Occupy Sheffield Camp

Couple of days ago, on Tuesday, I visited the Occupy Sheffield camp down the High Street, just on the forecourt of Sheffield Anglican Cathedral. Late evening, it was a rather cold misty autumn night. I was looking for a friend of mine, Lesley, who had invited me and was also one of the organisers. The intention was to take some photographs from the camp and get to know the fellows around. Once I got to the camp, I started wandering around looking for Lesley. She wasn’t there. Couple of chaps there noticed that I’m not just an average pedestrian passing by, which led them to come over and say hello, presumably to find out who I am.

After a short chat, I was introduced to the other fellow members of the camp who were gathering around the fire. Some where already sleeping, I was told! There were about 10 or 12 tents already set up. I pulled out my camera whilst having a chat about photography with the guy standing next to me, Chris was his name, or so I recall! Changed to a proper lens, installed my flashgun, and geared up, headed towards the scene. A nice middle-age man was playing a Country song on his guitar. He gave me a sweet nice smile and greeted me warmly. So I started with him. A nice, good looking young lad, wanted me to include him in my photographs too.


Once finished with that scene, I decided to walk around the camp and read the posters and banners. I must confess that one of them was so against what I had pictured in my mind. It had the following message displaying on it: “Drug and Alcohol Free Site”. Considering the fact that I had heard ‘drugs’ and ‘alcohol’ are the main issues at the camps of this ongoing movement, I so wasn’t expecting to see such a message. Nevertheless, I had to inquire about it. “Chris”, I shouted, “Can I have a word please?”. And I asked “Why the general assembly of the camp have decided to ban any drug or alcohol? Considering the fact that this is a private property, you wouldn’t have any problems with the police either!”. He told me that they had heard about the issues within the other camps and experienced a minor difficulty themselves on the first night the camp was set up, and therefore the assembly decided to ban any drug or alcohol from the camp.

In response to my question asking “Don’t you have any problems with the homeless people?”, Chris said “No, if they come over, they are more than welcome for as long as they observe the rules and respect the cause.”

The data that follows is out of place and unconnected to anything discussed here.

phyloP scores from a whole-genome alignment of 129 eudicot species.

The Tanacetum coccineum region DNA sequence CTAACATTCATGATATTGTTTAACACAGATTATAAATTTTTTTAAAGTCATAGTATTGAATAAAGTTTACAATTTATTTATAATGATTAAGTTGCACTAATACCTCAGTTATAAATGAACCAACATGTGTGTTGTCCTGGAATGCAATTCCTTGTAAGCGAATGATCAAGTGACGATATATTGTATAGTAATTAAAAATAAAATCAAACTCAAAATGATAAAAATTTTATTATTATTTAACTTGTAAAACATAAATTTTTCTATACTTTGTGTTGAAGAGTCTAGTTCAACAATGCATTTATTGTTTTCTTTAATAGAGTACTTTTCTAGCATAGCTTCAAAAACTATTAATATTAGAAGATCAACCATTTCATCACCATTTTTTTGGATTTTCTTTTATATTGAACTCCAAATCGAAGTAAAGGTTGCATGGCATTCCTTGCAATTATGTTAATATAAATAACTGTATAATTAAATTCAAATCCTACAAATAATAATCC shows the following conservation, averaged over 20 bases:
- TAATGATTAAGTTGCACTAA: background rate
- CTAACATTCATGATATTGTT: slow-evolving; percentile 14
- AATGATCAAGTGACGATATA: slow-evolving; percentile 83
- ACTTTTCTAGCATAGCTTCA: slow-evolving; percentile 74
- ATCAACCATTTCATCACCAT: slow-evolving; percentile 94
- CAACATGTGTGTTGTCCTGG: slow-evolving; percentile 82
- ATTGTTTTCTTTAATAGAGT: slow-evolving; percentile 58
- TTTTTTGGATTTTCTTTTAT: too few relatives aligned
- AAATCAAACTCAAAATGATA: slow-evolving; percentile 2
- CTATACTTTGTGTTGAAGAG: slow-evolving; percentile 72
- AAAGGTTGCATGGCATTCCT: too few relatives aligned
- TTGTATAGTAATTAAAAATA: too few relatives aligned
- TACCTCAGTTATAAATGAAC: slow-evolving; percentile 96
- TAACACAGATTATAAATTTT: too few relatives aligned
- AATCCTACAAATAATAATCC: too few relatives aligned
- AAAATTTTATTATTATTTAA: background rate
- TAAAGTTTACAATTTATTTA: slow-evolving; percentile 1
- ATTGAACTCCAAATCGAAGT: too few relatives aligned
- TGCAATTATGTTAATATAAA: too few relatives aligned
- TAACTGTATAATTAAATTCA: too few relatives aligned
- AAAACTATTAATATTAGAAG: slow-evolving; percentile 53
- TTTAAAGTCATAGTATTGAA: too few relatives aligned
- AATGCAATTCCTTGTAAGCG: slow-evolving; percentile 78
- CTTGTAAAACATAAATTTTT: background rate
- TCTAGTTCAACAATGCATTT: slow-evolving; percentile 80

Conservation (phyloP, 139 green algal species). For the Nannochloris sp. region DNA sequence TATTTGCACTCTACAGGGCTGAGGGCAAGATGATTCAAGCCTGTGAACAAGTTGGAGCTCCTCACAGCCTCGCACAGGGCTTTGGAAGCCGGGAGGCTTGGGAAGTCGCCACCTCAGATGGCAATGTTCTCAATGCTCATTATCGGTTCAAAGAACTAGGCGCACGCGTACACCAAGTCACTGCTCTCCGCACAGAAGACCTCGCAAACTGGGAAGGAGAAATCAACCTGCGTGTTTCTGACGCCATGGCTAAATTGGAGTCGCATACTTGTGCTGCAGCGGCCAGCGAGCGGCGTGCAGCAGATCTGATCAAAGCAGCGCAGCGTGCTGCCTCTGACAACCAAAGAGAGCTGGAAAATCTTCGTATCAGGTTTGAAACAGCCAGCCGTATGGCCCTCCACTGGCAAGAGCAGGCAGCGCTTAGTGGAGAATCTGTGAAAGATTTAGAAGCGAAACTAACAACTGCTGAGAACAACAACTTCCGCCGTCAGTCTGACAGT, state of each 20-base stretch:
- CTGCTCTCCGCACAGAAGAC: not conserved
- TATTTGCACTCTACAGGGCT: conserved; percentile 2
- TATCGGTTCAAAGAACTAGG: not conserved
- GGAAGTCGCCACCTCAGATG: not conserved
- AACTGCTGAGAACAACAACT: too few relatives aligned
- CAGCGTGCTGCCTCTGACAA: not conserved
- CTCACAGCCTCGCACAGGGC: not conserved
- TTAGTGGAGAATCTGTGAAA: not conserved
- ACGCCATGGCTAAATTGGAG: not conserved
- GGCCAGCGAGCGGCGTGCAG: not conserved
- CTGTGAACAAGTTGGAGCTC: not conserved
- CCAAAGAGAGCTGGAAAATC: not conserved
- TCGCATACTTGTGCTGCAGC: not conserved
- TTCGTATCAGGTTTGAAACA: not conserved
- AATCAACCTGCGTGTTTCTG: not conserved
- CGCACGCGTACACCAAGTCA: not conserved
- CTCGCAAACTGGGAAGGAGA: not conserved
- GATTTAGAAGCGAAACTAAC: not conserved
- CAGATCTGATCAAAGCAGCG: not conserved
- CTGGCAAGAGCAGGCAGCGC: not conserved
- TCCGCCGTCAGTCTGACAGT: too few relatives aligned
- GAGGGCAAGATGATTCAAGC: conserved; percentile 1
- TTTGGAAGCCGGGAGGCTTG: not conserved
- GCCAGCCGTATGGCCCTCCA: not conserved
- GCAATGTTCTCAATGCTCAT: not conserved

I had heard in the past that these camps tend to be very attractive to the homeless people, but majority of the people I met there seemed neither homeless, nor uneducated. In fact I met several academics, retired staff of the government, students, medical doctors, former military staff, and a mathematician. It looked nothing like a night-shelter for the destitute or the homeless. vulnerable? maybe! I also had a nice chat about politics and economy with several people over there.

I noticed some problems, I must confess, and I indicated them to the organisers later. Among the most important ones, I should highlight the fact that the campaign significantly lacked a written manifesto, and a defined spokesman.

However, on the other hand, I really liked the innovative, hopeful and fresh spirit throughout the camp. Everyone was basically doing whatever they could possibly do. There was even a cultural tent in which they were keeping books, newspapers, magazines, and also planning for concerts and other cultural shows.

I just had to return once again to see if there is any progress going on within the camp! So I did. And the short answer was “yes”. Everyone was having fun organising or otherwise managing something. I was offered a nice warm coffee, and talked to more members. I also attended the general assembly meeting. I liked the democratic way through which the meeting was conducted. Everyone, even me, had their say. Everyone was the same. Everyone was ‘worth’ the same. I asked myself, would we really see this on a countrywide scale someday, too?

Pouria Hadjibagheri